Location of Rocheport, Missouri
|• Total||0.27 sq mi (0.70 km2)|
|• Land||0.27 sq mi (0.70 km2)|
|• Water||0 sq mi (0 km2)|
|Elevation||614 ft (187 m)|
|• Estimate (2012)||243|
|• Density||885.2/sq mi (341.8/km2)|
|Time zone||Central (CST) (UTC-6)|
|• Summer (DST)||CDT (UTC-5)|
|GNIS feature ID||0725426|
Rocheport is a city in Boone County, Missouri, United States. It is part of the Columbia, Missouri Metropolitan Statistical Area. The population was 239 at the 2010 census. Rocheport includes the Rocheport Historic District, an area with buildings dating from 1830 and which is listed on the National Register of Historic Places.
Rocheport was a trading post for both settlers and Native Americans. After the purchase of the Louisiana Territory in 1803, President Thomas Jefferson commissioned Meriwether Lewis and William Clark to lead an expedition to explore the western territories. On June 7, 1804, their journey lead them to the convergence of the Missouri River and Moniteau Creek near the future settlement of Rocheport. Clark noted the features of the land, flora, fauna and native pictographs on the bluffs in his journal. The Sauk leader Quashquame led a village of Sauk, Meskwaki, and Ioway near Rocheport along Moniteau Creek in the first decade of the 19th century; this village was noted by Zebulon Pike in 1806. Rocheport became a permanent settlement in the early nineteenth century. Rocheport is a French name meaning "rocky port".
The Moses U. Payne House is a historic structured located just outside Rocheport.
As of the census of 2010, there were 239 people, 121 households, and 63 families residing in the city. The population density was 885.2 inhabitants per square mile (341.8/km2). There were 128 housing units at an average density of 474.1 per square mile (183.1/km2). The racial makeup of the city was 91.2% White, 3.8% African American, 2.1% Native American, 0.8% Asian, and 2.1% from two or more races. Hispanic or Latino of any race were 0.8% of the population.
There were 121 households of which 19.0% had children under the age of 18 living with them, 36.4% were married couples living together, 10.7% had a female householder with no husband present, 5.0% had a male householder with no wife present, and 47.9% were non-families. 39.7% of all households were made up of individuals and 17.4% had someone living alone who was 65 years of age or older. The average household size was 1.97 and the average family size was 2.60.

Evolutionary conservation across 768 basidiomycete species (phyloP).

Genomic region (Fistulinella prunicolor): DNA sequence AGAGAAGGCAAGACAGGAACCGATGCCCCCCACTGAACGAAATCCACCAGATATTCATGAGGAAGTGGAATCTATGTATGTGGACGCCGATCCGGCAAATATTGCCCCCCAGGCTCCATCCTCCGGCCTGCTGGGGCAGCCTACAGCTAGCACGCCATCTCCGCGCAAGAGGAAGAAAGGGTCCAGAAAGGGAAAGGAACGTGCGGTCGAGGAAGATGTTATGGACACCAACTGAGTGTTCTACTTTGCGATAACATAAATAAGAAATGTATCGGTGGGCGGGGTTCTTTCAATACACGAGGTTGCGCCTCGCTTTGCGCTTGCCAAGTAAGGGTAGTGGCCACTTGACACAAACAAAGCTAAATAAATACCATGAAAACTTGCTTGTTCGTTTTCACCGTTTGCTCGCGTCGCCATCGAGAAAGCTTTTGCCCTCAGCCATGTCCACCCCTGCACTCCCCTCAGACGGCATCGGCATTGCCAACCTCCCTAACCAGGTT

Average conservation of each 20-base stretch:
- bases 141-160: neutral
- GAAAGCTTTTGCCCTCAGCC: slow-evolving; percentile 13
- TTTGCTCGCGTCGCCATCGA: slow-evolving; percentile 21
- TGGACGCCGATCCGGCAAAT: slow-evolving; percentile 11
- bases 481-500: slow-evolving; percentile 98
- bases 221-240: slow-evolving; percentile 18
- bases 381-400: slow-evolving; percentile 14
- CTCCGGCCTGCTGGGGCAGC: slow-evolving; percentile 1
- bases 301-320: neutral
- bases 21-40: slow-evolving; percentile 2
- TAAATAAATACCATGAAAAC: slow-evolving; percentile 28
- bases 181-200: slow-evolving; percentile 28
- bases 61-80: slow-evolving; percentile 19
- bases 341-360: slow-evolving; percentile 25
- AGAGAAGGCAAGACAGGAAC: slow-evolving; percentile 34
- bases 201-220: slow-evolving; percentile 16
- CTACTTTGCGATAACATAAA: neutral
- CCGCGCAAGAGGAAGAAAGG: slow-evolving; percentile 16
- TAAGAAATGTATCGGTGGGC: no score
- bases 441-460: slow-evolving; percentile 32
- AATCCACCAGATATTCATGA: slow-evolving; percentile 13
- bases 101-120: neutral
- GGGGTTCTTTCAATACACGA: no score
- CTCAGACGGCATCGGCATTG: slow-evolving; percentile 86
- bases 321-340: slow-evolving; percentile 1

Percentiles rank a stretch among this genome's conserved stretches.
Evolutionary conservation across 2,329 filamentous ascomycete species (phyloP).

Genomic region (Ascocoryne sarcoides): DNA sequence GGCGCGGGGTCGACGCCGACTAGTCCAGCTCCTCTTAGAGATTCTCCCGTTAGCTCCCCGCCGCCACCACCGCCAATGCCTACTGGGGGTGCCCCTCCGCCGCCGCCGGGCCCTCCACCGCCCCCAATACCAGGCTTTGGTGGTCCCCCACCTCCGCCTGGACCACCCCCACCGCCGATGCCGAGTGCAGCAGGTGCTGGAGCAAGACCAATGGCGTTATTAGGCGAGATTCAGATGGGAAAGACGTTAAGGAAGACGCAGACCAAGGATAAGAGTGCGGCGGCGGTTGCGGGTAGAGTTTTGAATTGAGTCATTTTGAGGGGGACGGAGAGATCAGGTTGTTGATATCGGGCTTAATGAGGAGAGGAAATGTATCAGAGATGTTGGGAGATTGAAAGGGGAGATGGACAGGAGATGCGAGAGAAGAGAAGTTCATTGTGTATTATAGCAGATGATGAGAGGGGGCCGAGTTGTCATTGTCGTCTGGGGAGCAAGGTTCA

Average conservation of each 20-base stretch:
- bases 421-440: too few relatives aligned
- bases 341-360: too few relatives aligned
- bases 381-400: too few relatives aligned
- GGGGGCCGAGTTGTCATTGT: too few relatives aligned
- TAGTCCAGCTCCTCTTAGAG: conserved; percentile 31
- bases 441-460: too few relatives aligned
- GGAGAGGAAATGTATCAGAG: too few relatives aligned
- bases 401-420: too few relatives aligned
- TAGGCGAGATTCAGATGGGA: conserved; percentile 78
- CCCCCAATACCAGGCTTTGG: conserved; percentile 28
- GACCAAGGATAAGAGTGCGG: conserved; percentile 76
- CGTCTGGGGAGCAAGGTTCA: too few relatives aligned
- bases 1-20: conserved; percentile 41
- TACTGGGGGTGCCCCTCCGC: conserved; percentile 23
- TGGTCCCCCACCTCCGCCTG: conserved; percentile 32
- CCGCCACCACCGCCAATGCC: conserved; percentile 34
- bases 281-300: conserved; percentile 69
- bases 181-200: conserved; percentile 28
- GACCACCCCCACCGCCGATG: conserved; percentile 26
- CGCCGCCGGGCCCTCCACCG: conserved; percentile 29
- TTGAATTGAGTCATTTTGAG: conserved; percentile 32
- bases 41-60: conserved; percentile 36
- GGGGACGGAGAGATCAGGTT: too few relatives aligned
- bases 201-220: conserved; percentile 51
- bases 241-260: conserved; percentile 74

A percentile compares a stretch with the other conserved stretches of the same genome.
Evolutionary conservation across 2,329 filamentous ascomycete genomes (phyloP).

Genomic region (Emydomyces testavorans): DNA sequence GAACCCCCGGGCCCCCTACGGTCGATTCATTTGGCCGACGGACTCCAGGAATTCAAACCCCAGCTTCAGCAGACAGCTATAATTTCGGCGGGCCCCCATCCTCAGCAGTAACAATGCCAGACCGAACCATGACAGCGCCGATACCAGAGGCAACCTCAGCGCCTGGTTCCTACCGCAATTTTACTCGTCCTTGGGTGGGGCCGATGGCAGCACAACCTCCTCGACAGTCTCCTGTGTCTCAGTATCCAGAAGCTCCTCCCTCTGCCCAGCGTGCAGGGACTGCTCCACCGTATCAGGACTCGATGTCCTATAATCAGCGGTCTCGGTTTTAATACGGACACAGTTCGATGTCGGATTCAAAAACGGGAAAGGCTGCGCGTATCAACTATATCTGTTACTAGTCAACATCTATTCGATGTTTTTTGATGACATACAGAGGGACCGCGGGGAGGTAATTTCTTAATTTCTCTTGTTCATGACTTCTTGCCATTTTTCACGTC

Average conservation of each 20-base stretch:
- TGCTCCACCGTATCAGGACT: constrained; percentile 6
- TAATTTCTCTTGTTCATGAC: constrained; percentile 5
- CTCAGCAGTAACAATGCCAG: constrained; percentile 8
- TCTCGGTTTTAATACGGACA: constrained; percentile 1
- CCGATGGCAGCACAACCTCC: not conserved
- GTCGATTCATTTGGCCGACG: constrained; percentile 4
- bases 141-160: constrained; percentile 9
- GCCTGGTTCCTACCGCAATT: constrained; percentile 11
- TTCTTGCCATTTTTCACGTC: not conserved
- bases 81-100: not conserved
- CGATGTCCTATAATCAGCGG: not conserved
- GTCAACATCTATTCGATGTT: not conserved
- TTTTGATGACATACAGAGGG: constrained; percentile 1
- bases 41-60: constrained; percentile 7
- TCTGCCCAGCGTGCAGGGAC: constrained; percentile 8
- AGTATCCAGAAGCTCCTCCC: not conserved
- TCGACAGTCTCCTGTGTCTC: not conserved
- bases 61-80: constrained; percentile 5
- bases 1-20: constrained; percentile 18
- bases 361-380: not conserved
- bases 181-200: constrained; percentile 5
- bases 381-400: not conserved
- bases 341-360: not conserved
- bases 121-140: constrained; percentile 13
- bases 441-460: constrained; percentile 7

The median age in the city was 49.3 years. 16.7% of residents were under the age of 18; 4.6% were between the ages of 18 and 24; 23% were from 25 to 44; 34.7% were from 45 to 64; and 20.9% were 65 years of age or older. The gender makeup of the city was 50.2% male and 49.8% female.
As of the census of 2000, there were 208 people, 101 households, and 55 families residing in the city. The population density was 774.7 people per square mile (297.4/km²). There were 122 housing units at an average density of 454.4 per square mile (174.5/km²). The racial makeup of the city was 88.94% White, 3.37% African American, 1.44% Native American, 1.44% Asian, 0.48% from other races, and 4.33% from two or more races.
There were 101 households out of which 20.8% had children under the age of 18 living with them, 45.5% were married couples living together, 5.9% had a female householder with no husband present, and 44.6% were non-families. 37.6% of all households were made up of individuals and 17.8% had someone living alone who was 65 years of age or older. The average household size was 2.06 and the average family size was 2.73.
In the city the population was spread out with 17.8% under the age of 18, 5.3% from 18 to 24, 28.4% from 25 to 44, 27.4% from 45 to 64, and 21.2% who were 65 years of age or older. The median age was 44 years. For every 100 females there were 80.9 males. For every 100 females age 18 and over, there were 72.7 males.
The median income for a household in the city was $32,188, and the median income for a family was $45,156. Males had a median income of $30,625 versus $20,313 for females. The per capita income for the city was $21,483. About 3.5% of families and 4.9% of the population were below the poverty line, including none of those under the age of eighteen and 7.0% of those sixty five or over.
Rocheport offers a variety of shops, art galleries, restaurants and outdoor activities. Rocheport is near the middle of the Katy Trail, a 225-mile-long bike path stretching across the state of Missouri, that was built on a former railroad right-of-way.
- William Least Heat-Moon, writer, best known for Blue Highways', a chronicle of his journeys to small towns across America
- David W. Alexander, 19th century Los Angeles, California, politician and sheriff
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- Johnson, W. F. (1919) History of Cooper County, Missouri. Historical Publishing Co. Topeka.
- July 17, 1806 journal entry, The Expeditions of Zebulon Montgomery Pike. ed. Elliot Coues, Vol. 2, (1895) Harper, New York
- Eaton, David Wolfe (1916). How Missouri Counties, Towns and Streams Were Named. The State Historical Society of Missouri. p. 213.
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